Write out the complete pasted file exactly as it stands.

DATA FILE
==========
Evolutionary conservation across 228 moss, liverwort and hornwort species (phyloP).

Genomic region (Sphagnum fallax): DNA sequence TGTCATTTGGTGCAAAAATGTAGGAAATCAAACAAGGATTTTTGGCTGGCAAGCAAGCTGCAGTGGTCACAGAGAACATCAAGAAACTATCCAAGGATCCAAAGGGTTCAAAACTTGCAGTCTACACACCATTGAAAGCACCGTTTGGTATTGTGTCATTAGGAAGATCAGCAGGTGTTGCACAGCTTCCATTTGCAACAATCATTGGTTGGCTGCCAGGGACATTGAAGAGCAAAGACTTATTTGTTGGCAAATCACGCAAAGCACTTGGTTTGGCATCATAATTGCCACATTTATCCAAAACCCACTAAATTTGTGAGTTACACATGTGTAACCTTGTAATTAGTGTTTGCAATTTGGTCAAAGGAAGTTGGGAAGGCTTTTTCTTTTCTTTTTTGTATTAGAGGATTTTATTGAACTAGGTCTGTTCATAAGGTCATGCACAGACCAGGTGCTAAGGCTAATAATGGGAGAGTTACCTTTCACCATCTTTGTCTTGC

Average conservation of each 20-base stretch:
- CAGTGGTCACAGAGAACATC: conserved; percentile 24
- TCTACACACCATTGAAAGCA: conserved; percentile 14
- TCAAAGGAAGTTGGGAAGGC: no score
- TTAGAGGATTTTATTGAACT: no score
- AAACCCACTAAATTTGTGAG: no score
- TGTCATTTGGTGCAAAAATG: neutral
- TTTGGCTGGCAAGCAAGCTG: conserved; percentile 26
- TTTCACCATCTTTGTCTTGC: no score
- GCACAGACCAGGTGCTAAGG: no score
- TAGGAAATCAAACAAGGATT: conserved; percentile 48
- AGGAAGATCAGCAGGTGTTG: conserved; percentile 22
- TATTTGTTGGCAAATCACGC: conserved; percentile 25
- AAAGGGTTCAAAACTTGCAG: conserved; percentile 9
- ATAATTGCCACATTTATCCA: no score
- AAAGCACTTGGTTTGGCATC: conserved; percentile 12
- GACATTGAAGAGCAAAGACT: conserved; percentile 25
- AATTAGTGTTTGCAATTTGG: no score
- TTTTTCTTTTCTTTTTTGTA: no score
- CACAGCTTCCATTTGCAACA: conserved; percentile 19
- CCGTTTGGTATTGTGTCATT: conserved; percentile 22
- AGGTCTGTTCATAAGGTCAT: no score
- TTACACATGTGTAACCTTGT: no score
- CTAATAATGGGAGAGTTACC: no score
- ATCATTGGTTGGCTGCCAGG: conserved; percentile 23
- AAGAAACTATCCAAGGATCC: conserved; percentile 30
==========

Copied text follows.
Evolutionary conservation across 228 moss, liverwort and hornwort species (phyloP).

Genomic region (Sphagnum fallax): DNA sequence TGTCATTTGGTGCAAAAATGTAGGAAATCAAACAAGGATTTTTGGCTGGCAAGCAAGCTGCAGTGGTCACAGAGAACATCAAGAAACTATCCAAGGATCCAAAGGGTTCAAAACTTGCAGTCTACACACCATTGAAAGCACCGTTTGGTATTGTGTCATTAGGAAGATCAGCAGGTGTTGCACAGCTTCCATTTGCAACAATCATTGGTTGGCTGCCAGGGACATTGAAGAGCAAAGACTTATTTGTTGGCAAATCACGCAAAGCACTTGGTTTGGCATCATAATTGCCACATTTATCCAAAACCCACTAAATTTGTGAGTTACACATGTGTAACCTTGTAATTAGTGTTTGCAATTTGGTCAAAGGAAGTTGGGAAGGCTTTTTCTTTTCTTTTTTGTATTAGAGGATTTTATTGAACTAGGTCTGTTCATAAGGTCATGCACAGACCAGGTGCTAAGGCTAATAATGGGAGAGTTACCTTTCACCATCTTTGTCTTGC

Average conservation of each 20-base stretch:
- CAGTGGTCACAGAGAACATC: conserved; percentile 24
- TCTACACACCATTGAAAGCA: conserved; percentile 14
- TCAAAGGAAGTTGGGAAGGC: no score
- TTAGAGGATTTTATTGAACT: no score
- AAACCCACTAAATTTGTGAG: no score
- TGTCATTTGGTGCAAAAATG: neutral
- TTTGGCTGGCAAGCAAGCTG: conserved; percentile 26
- TTTCACCATCTTTGTCTTGC: no score
- GCACAGACCAGGTGCTAAGG: no score
- TAGGAAATCAAACAAGGATT: conserved; percentile 48
- AGGAAGATCAGCAGGTGTTG: conserved; percentile 22
- TATTTGTTGGCAAATCACGC: conserved; percentile 25
- AAAGGGTTCAAAACTTGCAG: conserved; percentile 9
- ATAATTGCCACATTTATCCA: no score
- AAAGCACTTGGTTTGGCATC: conserved; percentile 12
- GACATTGAAGAGCAAAGACT: conserved; percentile 25
- AATTAGTGTTTGCAATTTGG: no score
- TTTTTCTTTTCTTTTTTGTA: no score
- CACAGCTTCCATTTGCAACA: conserved; percentile 19
- CCGTTTGGTATTGTGTCATT: conserved; percentile 22
- AGGTCTGTTCATAAGGTCAT: no score
- TTACACATGTGTAACCTTGT: no score
- CTAATAATGGGAGAGTTACC: no score
- ATCATTGGTTGGCTGCCAGG: conserved; percentile 23
- AAGAAACTATCCAAGGATCC: conserved; percentile 30